SWIR imaging is a type of non-visible imaging. SWIR stands for shortwave infrared, which is a band of light just beyond human vision. It ranges from about 900 nm to 2300 nm. SWIR light transmits through silicon, so sensors for SWIR imaging typically use indium gallium arsenide (InGaAs) based detectors. “The SWIR wavelengths will get passed through silicon, so you can’t make a SWIR sensor out of silicon,” says Glen Ahearn, Sales & Application Support Manager, Teledyne DALSA (Waterloo, ON, Canada; www.teledynedalsa.com). “One of the fundamental properties of a sensor is that it is struck by incoming photons that are absorbed at some layer in the silicon wafer, converted to electrons, and that charge is then stored in each pixel well on that sensor. To absorb the light and turn it into a charge and store that charge, you can’t have the light passing directly through it. If the SWIR light is going to pass right through the silicon, you can’t make your SWIR sensor out of silicon. InGaAs is material that will absorb the SWIR light, much like the silicon absorbs visible light, and it will convert it into a charge that is stored and then read out at the appropriate time.”
Besides that difference and that it involves different wavelengths of light, SWIR imaging is similar to visible light imaging in that you have the same basic components: the light, the camera, lensing, and whatever peripheral equipment there may be.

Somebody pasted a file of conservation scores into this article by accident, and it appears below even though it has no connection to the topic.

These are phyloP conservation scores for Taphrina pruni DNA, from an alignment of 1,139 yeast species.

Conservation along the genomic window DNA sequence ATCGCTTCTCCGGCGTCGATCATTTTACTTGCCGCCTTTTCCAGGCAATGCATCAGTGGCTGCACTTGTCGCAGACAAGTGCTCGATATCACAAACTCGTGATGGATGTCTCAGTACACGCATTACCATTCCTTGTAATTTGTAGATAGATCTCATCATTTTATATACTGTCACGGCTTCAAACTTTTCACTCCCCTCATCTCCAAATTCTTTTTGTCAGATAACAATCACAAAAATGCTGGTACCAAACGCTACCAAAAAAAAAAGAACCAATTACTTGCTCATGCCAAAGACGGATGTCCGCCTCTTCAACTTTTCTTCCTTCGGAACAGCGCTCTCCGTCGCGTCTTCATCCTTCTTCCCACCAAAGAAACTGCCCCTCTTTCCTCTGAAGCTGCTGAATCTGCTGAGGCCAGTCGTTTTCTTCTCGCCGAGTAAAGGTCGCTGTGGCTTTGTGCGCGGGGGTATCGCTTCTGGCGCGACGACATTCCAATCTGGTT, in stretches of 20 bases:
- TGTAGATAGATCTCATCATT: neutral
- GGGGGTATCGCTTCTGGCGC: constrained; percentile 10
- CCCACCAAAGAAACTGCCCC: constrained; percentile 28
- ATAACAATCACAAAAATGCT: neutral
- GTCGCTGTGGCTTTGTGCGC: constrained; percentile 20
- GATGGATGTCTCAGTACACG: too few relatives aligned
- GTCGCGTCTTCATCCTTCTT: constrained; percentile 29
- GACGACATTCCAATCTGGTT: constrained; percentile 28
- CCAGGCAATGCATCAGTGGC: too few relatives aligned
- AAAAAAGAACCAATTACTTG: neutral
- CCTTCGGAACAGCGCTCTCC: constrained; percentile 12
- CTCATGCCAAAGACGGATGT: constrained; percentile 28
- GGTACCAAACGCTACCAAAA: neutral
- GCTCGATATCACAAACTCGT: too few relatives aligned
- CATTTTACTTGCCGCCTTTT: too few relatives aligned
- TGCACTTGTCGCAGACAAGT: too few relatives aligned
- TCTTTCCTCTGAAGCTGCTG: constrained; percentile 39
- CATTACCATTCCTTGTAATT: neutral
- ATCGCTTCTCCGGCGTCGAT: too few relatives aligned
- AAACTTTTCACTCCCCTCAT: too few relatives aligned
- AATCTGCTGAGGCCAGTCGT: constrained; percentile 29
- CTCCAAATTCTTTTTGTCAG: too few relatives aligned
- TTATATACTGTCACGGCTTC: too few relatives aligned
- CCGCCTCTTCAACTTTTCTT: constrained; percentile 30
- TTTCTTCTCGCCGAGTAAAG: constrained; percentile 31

Good for Some but Not All
Ahearn explains that all machine vision applications have one thing in common: detecting or measuring anything requires contrast. “You might have objects that reflect well and give you good contrast in visible light—and since most machine vision applications are visible light today, there’s no real reason to stray from that,” he says. “What SWIR can do for you, depending on the objects you’re looking at, is give you better contrast than you can get from visible imaging.”
Materials behave differently in different light wavelengths. Since SWIR imaging is similar to visible light imaging, just with different wavelengths, the idea is to find the contrast. Ahearn states that if users can’t get the contrast they need in visible light alone, SWIR light may be the answer. “I say ‘may be’ because I don’t think that everyone knows all the different ways all materials on the planet react to SWIR light,” he adds.
Emerging Applications for SWIR
According to Ahearn, recycling is a very suitable application for SWIR. Not all plastics can be recycled. So, recycling centers need a way to identify what plastics are coming through their facilities and split them up. One way plastics are identified is with the triangle shape containing a resin code number found on most plastics. The numbers go from one to seven, and each represents a different type of plastic. Plastics that can be recycled must be differentiated so they are sent down the appropriate line. Just glancing at the variety of plastics that comes through with our own eyes, it would be difficult at best to find the triangle symbol and read the number on it. A machine vision application could try to locate that triangle and read the number, but Ahearn says there’s no way it could do that efficiently because the triangle is very small and could be positioned anywhere. “It could be occluded by something else,” he says. “So, a solution that can look at the entire plastic surface is much more robust.”